Need for space, cremations fueled plans for mausoleum
Ground will be broken Wednesday morning for a $1.5 million community mausoleum at Washington Cemetery.
It’s a much-needed addition to the 245-acre site, said Paul Shiring, superintendent of the North Franklin Township cemetery, Washington County’s largest.
“Our most recent mausoleum was constructed in 1998 and sold out in 2008,” Shiring said, referring to Garden Mausoleum I, which has 456 crypts.
The cemetery, off Park Avenue, has two other mausoleums: Serenity Mausoleum, which was built in 1988, and Community Mausoleum, built in 1920.
The new one, designed by McCleskey Mausoleum Construction Co. of Buford, Ga., will have 756 crypts, including 128 “niches,” an industry term for the final resting place of those who opt for cremation.
Space in the new mausoleum is already 10 percent sold, which is common before a new mausoleum can be built, he said.
Appearance-wise, Garden Mausoleum II will be similar to Garden I, also designed by McCleskey. The Georgia firm also will be the project’s general contractor, Shiring said.
Demand and growth in cremation, he said, are driving the nonprofit, nonsectarian cemetery’s decision to invest more than $1 million in Garden II, which is expected to be completed next spring. (Washington Cemetery has had an on-site crematorium since 1985.)
“Cremation has impacted the whole industry,” Shiring said. “That is why we included as many (niches) as we did.”
Tim Warco, funeral director at Warco-Falvo Funeral Home Inc. in Washington, said he has noticed a marked increase in cremations. He said cost is a factor in some cases, but adds that people can have their loved ones cremated and still have a traditional funeral service.
Figures from the Cremation Association of North America, a Wheeling, Ill., trade organization, support Shiring’s statement. And burial is more expensive.
The cost of an adult funeral in 2012, including a vault, was $8,343, according to the National Funeral Directors Association, a Brookfield, Wis., industry association. A cremation, including a memorial service, cost $1,600, and an urn can be purchased for as little as $100.
According to CANA, the 2012 U.S. cremation rate was 43.2 percent. The percentage of cremations did not reach double digits until the 1980s. That rate is expected to jump to 48.8 percent by 2017, a trend being driven by “eco-friendly” funerals, according to the organization. Also, the Catholic Church has become more lenient toward having cremated remains at funeral services.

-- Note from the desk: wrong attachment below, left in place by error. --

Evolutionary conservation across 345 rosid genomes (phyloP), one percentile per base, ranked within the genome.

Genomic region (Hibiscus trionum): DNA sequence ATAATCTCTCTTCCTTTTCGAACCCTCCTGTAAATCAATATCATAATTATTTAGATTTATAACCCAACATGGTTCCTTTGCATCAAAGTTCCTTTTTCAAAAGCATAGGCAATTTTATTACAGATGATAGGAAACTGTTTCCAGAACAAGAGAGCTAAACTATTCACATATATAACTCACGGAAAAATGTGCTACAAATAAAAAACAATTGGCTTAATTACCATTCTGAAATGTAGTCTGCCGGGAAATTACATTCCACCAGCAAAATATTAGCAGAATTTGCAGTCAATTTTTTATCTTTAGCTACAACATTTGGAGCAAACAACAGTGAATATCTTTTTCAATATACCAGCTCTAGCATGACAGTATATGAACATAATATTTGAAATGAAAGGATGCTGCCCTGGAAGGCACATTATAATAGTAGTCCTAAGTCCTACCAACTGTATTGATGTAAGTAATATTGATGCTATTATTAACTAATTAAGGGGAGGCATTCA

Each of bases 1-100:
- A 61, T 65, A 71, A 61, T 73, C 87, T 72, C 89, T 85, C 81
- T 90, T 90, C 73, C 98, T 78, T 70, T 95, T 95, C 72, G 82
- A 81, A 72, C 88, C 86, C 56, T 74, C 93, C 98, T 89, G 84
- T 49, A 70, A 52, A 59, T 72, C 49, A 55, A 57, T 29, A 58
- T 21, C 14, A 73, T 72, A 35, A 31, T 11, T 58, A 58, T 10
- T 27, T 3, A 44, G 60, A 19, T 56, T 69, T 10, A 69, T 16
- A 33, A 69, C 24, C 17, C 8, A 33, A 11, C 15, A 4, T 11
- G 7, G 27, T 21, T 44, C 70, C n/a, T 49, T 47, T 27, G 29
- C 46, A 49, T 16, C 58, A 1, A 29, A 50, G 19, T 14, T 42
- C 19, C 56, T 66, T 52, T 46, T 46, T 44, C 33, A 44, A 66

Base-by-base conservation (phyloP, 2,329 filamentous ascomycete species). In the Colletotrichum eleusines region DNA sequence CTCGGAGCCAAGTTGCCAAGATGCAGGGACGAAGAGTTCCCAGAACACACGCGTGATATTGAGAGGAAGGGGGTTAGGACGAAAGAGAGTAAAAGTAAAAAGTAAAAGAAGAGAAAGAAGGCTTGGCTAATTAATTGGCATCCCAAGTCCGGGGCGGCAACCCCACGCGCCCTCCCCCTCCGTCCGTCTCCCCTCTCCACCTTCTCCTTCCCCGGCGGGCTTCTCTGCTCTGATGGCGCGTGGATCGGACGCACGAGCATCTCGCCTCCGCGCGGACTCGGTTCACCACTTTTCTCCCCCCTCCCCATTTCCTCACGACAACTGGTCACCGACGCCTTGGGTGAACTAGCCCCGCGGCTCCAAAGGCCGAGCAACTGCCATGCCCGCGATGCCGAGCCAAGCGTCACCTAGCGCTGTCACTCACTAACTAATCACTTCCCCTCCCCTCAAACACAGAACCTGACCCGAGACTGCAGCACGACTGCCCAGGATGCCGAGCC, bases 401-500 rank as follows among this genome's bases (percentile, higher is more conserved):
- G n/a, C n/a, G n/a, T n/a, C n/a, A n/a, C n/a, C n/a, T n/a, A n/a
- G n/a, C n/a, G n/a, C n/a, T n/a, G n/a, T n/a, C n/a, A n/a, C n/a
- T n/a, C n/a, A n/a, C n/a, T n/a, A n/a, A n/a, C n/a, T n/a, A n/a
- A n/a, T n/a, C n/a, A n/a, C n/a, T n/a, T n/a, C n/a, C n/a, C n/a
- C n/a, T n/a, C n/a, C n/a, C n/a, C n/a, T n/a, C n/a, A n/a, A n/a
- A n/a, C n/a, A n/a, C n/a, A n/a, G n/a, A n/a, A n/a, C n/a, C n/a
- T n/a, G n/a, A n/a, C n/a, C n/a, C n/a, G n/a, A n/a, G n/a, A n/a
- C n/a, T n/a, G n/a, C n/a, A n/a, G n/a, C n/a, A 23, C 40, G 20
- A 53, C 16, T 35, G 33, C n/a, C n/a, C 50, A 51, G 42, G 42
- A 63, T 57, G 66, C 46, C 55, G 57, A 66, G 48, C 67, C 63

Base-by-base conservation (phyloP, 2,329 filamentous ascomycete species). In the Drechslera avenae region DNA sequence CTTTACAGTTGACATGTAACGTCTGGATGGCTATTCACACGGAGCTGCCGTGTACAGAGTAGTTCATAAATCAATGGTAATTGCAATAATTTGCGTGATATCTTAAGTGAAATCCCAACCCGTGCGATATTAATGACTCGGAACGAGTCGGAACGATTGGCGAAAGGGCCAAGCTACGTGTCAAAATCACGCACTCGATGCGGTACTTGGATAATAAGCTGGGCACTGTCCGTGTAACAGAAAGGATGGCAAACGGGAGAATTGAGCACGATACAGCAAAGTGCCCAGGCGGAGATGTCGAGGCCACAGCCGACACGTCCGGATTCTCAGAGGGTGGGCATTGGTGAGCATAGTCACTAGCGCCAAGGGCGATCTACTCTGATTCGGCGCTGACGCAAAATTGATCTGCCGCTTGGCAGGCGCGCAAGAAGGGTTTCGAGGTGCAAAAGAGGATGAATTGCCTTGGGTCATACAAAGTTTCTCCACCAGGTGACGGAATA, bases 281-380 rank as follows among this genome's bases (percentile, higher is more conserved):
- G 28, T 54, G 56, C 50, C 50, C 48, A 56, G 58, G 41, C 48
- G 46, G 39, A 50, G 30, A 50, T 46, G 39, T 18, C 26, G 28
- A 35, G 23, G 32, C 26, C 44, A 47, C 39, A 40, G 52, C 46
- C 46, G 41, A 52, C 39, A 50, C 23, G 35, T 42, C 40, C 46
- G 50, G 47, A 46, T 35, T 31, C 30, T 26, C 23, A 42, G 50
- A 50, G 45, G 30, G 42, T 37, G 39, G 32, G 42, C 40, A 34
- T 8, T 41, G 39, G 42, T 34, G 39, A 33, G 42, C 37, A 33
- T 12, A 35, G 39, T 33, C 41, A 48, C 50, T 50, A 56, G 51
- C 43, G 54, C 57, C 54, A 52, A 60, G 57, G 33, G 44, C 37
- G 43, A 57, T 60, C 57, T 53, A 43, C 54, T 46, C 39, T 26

For now, three white poles mark the site of the new mausoleum, which will be next to Garden Mausoleum I and a stone’s throw from the cemetery’s popular duck pond. When completed, the building will feature seven levels, including one below ground called the Westminster Crypt, an industry term that refers to London’s Westminster Abbey and its below-ground crypts.
Underground crypts tend to be more popular with families who wish to be buried together, Shiring said.
The cemetery opened March 3, 1853, as Washington Cemetery Co. It now exceeds 47,000 internments and entombments and includes a section for veterans from all wars, including a Civil War section.
It also is home to the Washington County Vietnam Veterans Memorial and the Glacier Memorial, a boulder reportedly carried by the Great Continental Glacier from Canada to Ithaca, N.Y. And it is the final resting place of Sarah Foster Hannah, founder of Washington Cemetery and president of The Washington Female Seminary.
The first person buried there was John Morgan Hayes, a child, on Nov. 1, 1853. James and Margaret Wilson, the first settlers of Washington, are there as is Hugh P. Boon, a Civil War veteran and Medal of Honor recipient.
Joseph “Jock” Yablonski, his wife, Margaret, and their daughter, Charlotte, are buried there too. Yablonski, a labor leader for the United Mine Workers in the 1950s and ‘60s, was murdered in December 1969, along with his wife and daughter, by hit men hired by his United Mine Workers rival, Tony Boyle.
Washington Cemetery averages 220 interments and/or entombments and 150 cremations each year. It also features seven miles of roads, four miles of waterlines, and has more than 100 acres of land in reserve for expansion.
Wednesday’s groundbreaking will include local officials and business leaders. Washington Mayor Brenda Davis will be the keynote speaker.
Warco, also the county coroner, will attend Wednesday’s ceremony as well. He said construction of a large facility, such as Garden Mausoleum II, marks an important event for Washington Cemetery.
“(The groundbreaking) will definitely be a special moment,” said Warco, whose grandfather is entombed in Serenity Mausoleum. “It is always a special place for my grandmother.
He said that as a funeral director, it is gratifying to have more options for families.
“On a personal level and as a local funeral home director, I can look back on this and say I was around,” Warco said.